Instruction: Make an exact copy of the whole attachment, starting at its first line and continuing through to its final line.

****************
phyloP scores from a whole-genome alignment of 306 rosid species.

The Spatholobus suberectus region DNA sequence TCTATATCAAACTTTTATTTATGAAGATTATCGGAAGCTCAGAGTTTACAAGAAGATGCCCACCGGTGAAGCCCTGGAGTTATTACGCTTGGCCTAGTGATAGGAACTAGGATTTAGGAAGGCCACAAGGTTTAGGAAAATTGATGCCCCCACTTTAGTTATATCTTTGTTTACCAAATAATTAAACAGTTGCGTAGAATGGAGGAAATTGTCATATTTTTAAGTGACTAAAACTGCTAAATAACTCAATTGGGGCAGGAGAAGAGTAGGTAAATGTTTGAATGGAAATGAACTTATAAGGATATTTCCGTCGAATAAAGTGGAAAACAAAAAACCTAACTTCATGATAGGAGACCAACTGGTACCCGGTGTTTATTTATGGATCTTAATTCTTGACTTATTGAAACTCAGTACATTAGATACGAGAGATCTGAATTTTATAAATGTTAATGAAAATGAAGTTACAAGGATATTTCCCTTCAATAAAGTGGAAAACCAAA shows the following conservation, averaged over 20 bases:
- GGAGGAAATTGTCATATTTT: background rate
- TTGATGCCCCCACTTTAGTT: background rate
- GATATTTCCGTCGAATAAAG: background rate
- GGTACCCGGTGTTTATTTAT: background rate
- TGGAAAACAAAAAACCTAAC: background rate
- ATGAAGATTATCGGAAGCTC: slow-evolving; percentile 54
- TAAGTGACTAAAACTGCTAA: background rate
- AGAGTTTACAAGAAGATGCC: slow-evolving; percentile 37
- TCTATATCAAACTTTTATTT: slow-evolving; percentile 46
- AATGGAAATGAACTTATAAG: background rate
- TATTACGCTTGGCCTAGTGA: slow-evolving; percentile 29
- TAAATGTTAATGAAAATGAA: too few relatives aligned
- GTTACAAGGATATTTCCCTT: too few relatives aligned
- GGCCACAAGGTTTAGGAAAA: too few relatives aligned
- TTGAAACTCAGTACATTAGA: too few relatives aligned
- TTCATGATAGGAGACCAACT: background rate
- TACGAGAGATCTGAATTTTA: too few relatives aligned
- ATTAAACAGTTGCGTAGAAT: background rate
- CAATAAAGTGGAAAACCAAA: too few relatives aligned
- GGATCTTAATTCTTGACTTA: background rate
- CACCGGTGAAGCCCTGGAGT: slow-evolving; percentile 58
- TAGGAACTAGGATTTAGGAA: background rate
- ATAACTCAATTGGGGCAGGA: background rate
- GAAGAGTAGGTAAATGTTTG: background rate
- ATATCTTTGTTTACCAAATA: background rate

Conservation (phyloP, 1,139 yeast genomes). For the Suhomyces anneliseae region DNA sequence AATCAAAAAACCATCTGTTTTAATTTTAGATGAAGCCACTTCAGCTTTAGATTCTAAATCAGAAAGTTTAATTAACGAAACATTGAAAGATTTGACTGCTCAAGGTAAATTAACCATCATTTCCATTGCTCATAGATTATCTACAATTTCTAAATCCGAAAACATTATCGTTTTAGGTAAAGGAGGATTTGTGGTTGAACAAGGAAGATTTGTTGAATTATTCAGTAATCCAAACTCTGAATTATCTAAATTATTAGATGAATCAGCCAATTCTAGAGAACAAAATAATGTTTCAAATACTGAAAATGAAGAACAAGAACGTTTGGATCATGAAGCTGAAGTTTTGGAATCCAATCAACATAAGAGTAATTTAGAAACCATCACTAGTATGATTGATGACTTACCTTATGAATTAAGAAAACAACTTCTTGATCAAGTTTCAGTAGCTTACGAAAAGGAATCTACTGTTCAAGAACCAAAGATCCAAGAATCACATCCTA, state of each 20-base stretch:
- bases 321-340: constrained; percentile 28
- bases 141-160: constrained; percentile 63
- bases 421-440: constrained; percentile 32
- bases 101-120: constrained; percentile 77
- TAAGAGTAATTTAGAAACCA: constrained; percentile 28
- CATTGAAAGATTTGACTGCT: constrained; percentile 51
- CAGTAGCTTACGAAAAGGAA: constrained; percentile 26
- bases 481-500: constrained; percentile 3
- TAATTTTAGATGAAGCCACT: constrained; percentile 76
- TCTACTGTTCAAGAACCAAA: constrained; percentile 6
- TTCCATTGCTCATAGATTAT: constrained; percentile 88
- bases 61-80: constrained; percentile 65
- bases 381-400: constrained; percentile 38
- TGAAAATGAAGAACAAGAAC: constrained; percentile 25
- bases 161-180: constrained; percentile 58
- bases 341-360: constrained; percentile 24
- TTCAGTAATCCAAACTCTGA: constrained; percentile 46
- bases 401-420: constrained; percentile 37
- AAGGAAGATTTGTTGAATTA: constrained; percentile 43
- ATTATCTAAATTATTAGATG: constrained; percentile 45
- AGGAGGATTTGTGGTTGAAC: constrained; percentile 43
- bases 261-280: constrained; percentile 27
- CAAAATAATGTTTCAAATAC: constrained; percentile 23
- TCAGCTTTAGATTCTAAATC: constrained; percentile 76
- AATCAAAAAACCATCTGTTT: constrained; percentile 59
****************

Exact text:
phyloP scores from a whole-genome alignment of 306 rosid species.

The Spatholobus suberectus region DNA sequence TCTATATCAAACTTTTATTTATGAAGATTATCGGAAGCTCAGAGTTTACAAGAAGATGCCCACCGGTGAAGCCCTGGAGTTATTACGCTTGGCCTAGTGATAGGAACTAGGATTTAGGAAGGCCACAAGGTTTAGGAAAATTGATGCCCCCACTTTAGTTATATCTTTGTTTACCAAATAATTAAACAGTTGCGTAGAATGGAGGAAATTGTCATATTTTTAAGTGACTAAAACTGCTAAATAACTCAATTGGGGCAGGAGAAGAGTAGGTAAATGTTTGAATGGAAATGAACTTATAAGGATATTTCCGTCGAATAAAGTGGAAAACAAAAAACCTAACTTCATGATAGGAGACCAACTGGTACCCGGTGTTTATTTATGGATCTTAATTCTTGACTTATTGAAACTCAGTACATTAGATACGAGAGATCTGAATTTTATAAATGTTAATGAAAATGAAGTTACAAGGATATTTCCCTTCAATAAAGTGGAAAACCAAA shows the following conservation, averaged over 20 bases:
- GGAGGAAATTGTCATATTTT: background rate
- TTGATGCCCCCACTTTAGTT: background rate
- GATATTTCCGTCGAATAAAG: background rate
- GGTACCCGGTGTTTATTTAT: background rate
- TGGAAAACAAAAAACCTAAC: background rate
- ATGAAGATTATCGGAAGCTC: slow-evolving; percentile 54
- TAAGTGACTAAAACTGCTAA: background rate
- AGAGTTTACAAGAAGATGCC: slow-evolving; percentile 37
- TCTATATCAAACTTTTATTT: slow-evolving; percentile 46
- AATGGAAATGAACTTATAAG: background rate
- TATTACGCTTGGCCTAGTGA: slow-evolving; percentile 29
- TAAATGTTAATGAAAATGAA: too few relatives aligned
- GTTACAAGGATATTTCCCTT: too few relatives aligned
- GGCCACAAGGTTTAGGAAAA: too few relatives aligned
- TTGAAACTCAGTACATTAGA: too few relatives aligned
- TTCATGATAGGAGACCAACT: background rate
- TACGAGAGATCTGAATTTTA: too few relatives aligned
- ATTAAACAGTTGCGTAGAAT: background rate
- CAATAAAGTGGAAAACCAAA: too few relatives aligned
- GGATCTTAATTCTTGACTTA: background rate
- CACCGGTGAAGCCCTGGAGT: slow-evolving; percentile 58
- TAGGAACTAGGATTTAGGAA: background rate
- ATAACTCAATTGGGGCAGGA: background rate
- GAAGAGTAGGTAAATGTTTG: background rate
- ATATCTTTGTTTACCAAATA: background rate

Conservation (phyloP, 1,139 yeast genomes). For the Suhomyces anneliseae region DNA sequence AATCAAAAAACCATCTGTTTTAATTTTAGATGAAGCCACTTCAGCTTTAGATTCTAAATCAGAAAGTTTAATTAACGAAACATTGAAAGATTTGACTGCTCAAGGTAAATTAACCATCATTTCCATTGCTCATAGATTATCTACAATTTCTAAATCCGAAAACATTATCGTTTTAGGTAAAGGAGGATTTGTGGTTGAACAAGGAAGATTTGTTGAATTATTCAGTAATCCAAACTCTGAATTATCTAAATTATTAGATGAATCAGCCAATTCTAGAGAACAAAATAATGTTTCAAATACTGAAAATGAAGAACAAGAACGTTTGGATCATGAAGCTGAAGTTTTGGAATCCAATCAACATAAGAGTAATTTAGAAACCATCACTAGTATGATTGATGACTTACCTTATGAATTAAGAAAACAACTTCTTGATCAAGTTTCAGTAGCTTACGAAAAGGAATCTACTGTTCAAGAACCAAAGATCCAAGAATCACATCCTA, state of each 20-base stretch:
- bases 321-340: constrained; percentile 28
- bases 141-160: constrained; percentile 63
- bases 421-440: constrained; percentile 32
- bases 101-120: constrained; percentile 77
- TAAGAGTAATTTAGAAACCA: constrained; percentile 28
- CATTGAAAGATTTGACTGCT: constrained; percentile 51
- CAGTAGCTTACGAAAAGGAA: constrained; percentile 26
- bases 481-500: constrained; percentile 3
- TAATTTTAGATGAAGCCACT: constrained; percentile 76
- TCTACTGTTCAAGAACCAAA: constrained; percentile 6
- TTCCATTGCTCATAGATTAT: constrained; percentile 88
- bases 61-80: constrained; percentile 65
- bases 381-400: constrained; percentile 38
- TGAAAATGAAGAACAAGAAC: constrained; percentile 25
- bases 161-180: constrained; percentile 58
- bases 341-360: constrained; percentile 24
- TTCAGTAATCCAAACTCTGA: constrained; percentile 46
- bases 401-420: constrained; percentile 37
- AAGGAAGATTTGTTGAATTA: constrained; percentile 43
- ATTATCTAAATTATTAGATG: constrained; percentile 45
- AGGAGGATTTGTGGTTGAAC: constrained; percentile 43
- bases 261-280: constrained; percentile 27
- CAAAATAATGTTTCAAATAC: constrained; percentile 23
- TCAGCTTTAGATTCTAAATC: constrained; percentile 76
- AATCAAAAAACCATCTGTTT: constrained; percentile 59